Into the rainforests of Palawan
Rat-eating plants, a butterfly with the wings of a bird, a bat with the size of an eagle, squirrels and lizards that do fly… It seems that nothing is as it should be in Palawan forests.
Evolution created over time the most amazing creatures in the World’s oldest rainforests. It is not yet fully understood why, for example, animals as different as squirrels, lizards, frogs or snakes came up to develop the same ability to glide here and only here, while not in other rainforests of the planet. Nature seems to have just being mimicking herself once and again, by whimsically endowing the most humble creatures with such a wonderful gift. But the list of marvels is also comprised of some of the classic flying animals. Palawan is home to one of the largest bats on Earth, the Palawan Fruit Bat (Acerodon leucotis), and to more than 300 species of birds, many of which are endemic to the island. Invertebrates inhabiting these forests tend to be gigantic, favoured by moisture and the oxygen-rich atmosphere. There are giant millipedes, giant bees, giant beetles, giant cicadas, and giant stick and leaf insects, the latest exhibiting the most incredible camouflage adaptations.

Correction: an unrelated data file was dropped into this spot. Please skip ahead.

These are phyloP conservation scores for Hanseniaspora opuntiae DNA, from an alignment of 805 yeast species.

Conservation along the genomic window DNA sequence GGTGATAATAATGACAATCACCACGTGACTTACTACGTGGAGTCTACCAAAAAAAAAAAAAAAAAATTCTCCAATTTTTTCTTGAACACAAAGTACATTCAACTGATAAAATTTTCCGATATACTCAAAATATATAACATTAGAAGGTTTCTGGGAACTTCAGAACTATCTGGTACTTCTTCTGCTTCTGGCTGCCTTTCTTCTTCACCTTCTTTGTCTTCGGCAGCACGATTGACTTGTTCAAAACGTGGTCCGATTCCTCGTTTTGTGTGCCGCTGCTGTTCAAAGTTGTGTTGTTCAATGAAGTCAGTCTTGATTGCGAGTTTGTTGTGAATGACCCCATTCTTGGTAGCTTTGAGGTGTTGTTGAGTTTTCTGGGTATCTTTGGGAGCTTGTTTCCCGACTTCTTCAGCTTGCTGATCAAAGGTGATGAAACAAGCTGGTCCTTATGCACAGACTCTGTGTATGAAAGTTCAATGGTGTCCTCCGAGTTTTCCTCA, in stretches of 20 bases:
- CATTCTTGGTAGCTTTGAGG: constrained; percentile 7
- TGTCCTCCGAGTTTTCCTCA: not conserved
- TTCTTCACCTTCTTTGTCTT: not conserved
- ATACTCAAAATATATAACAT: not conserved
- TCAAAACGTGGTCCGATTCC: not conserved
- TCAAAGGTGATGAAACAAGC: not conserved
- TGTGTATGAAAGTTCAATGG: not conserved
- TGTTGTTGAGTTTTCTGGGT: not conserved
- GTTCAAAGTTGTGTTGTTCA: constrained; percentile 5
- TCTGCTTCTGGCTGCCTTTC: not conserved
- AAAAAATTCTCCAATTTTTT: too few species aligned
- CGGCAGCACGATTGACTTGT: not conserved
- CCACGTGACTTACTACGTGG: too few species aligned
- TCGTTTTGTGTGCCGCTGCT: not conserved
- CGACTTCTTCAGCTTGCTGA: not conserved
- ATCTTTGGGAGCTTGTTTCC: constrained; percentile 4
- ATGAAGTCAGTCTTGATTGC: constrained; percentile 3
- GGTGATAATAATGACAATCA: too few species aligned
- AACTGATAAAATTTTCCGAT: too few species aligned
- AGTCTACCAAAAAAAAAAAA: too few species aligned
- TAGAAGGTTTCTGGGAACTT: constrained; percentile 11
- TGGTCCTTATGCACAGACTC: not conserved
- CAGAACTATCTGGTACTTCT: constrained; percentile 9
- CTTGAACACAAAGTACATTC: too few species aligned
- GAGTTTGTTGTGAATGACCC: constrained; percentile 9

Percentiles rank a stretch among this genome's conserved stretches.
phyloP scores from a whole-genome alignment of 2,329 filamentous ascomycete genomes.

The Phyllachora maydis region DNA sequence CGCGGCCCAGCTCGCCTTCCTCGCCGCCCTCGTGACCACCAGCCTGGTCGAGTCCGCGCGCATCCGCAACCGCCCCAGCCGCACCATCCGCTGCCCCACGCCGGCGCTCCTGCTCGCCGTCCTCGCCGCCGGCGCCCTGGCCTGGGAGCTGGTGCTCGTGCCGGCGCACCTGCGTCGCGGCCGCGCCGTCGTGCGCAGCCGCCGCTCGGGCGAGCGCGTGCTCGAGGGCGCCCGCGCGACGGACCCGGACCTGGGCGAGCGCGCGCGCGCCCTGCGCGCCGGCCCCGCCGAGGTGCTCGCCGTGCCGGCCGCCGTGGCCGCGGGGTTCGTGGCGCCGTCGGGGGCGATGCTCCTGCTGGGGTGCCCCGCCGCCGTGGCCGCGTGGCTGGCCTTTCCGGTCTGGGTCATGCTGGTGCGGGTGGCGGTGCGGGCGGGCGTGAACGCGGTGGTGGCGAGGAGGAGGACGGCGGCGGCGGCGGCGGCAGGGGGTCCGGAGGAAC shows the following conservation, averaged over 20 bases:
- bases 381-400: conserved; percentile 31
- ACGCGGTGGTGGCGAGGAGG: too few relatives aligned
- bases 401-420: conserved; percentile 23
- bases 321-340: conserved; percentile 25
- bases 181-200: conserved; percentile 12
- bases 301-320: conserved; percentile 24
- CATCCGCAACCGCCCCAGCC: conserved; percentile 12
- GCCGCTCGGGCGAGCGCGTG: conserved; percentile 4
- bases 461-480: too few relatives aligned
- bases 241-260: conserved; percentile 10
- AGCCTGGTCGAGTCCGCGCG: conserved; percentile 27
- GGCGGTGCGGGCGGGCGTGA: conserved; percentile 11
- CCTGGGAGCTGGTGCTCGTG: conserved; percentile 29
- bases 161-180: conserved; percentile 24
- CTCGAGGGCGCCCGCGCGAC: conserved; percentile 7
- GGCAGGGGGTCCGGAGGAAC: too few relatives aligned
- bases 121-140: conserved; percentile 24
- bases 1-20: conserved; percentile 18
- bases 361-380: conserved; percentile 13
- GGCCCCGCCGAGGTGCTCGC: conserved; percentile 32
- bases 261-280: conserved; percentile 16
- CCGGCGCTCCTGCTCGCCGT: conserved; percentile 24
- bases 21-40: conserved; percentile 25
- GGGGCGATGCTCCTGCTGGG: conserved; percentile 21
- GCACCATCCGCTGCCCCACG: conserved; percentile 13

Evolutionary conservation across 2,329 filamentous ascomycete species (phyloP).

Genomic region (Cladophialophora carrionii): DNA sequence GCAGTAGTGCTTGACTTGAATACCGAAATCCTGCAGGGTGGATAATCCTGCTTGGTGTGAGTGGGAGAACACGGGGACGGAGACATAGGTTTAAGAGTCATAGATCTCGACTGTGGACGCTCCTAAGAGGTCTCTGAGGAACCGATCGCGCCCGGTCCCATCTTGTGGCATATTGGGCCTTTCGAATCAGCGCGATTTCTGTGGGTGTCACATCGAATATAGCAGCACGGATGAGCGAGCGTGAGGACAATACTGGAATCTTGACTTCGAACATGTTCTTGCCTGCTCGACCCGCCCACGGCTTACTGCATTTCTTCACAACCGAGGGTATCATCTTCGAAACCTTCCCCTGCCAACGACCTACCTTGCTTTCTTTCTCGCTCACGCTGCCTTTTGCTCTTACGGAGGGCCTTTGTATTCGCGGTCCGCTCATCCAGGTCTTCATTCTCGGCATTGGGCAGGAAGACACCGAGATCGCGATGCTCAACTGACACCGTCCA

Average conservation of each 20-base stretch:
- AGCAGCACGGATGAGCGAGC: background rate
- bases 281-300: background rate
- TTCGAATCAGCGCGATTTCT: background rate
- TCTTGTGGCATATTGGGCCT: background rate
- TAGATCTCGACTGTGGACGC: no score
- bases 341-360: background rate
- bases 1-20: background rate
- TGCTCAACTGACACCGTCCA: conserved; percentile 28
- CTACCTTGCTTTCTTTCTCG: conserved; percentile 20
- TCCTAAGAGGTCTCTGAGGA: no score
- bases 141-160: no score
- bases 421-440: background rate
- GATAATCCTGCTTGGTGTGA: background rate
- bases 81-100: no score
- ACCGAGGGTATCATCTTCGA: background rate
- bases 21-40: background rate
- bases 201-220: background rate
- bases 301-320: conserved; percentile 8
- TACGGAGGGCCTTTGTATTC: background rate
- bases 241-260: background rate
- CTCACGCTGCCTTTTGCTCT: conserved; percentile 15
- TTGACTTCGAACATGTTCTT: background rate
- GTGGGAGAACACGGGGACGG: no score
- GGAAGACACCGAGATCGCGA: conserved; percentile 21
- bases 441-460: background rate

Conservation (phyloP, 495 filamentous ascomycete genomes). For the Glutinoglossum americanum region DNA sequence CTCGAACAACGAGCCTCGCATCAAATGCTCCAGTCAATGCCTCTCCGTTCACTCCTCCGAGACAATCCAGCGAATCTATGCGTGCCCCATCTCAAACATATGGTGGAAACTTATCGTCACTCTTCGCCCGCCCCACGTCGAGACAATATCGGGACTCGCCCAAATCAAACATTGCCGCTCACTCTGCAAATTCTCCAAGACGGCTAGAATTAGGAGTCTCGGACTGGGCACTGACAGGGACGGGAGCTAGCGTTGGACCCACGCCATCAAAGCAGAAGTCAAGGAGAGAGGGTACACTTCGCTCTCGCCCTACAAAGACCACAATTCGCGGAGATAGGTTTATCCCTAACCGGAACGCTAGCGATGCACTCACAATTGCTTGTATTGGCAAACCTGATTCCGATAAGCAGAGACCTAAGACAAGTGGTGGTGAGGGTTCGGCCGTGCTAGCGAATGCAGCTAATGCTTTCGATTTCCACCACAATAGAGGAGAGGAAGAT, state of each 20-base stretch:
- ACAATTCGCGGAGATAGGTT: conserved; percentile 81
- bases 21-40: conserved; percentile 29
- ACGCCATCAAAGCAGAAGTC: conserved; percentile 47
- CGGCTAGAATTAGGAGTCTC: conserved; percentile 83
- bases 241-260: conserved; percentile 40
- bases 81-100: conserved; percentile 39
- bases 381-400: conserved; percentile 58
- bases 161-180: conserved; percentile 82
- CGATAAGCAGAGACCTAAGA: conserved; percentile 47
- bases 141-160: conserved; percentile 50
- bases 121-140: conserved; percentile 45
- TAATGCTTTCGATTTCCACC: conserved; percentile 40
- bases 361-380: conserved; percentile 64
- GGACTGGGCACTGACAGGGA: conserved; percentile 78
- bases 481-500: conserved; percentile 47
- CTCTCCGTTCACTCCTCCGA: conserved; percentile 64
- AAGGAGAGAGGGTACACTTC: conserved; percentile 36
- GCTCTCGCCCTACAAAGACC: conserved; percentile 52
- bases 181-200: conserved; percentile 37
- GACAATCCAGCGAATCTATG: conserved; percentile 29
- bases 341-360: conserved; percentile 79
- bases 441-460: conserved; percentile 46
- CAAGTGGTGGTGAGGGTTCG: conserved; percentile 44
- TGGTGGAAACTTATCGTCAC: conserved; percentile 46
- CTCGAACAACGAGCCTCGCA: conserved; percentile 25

One of the first things the naturalist may notice when venturing into Palawan is the lack of large mammals. The only ungulate native to the island is the endemic Palawan bearded pig (Sus ahoenobarbus) and the largest carnivore, more vegetarian than predator, the Bearcat or Binturong (Arctitis binturong). Bearcats are sometimes spotted during the day while resting in the canopy, in the domains of Palawan Hornbills (Anthracoceros marchei). Down in the forest floor dwell the Philippine Pangolin (Manis culionensis), Palawan Stink Badger (Mydaus marchei), and Philippine Porcupine (Hystrix pumila), all the three endemic to Palawan and the Calamian archipelago.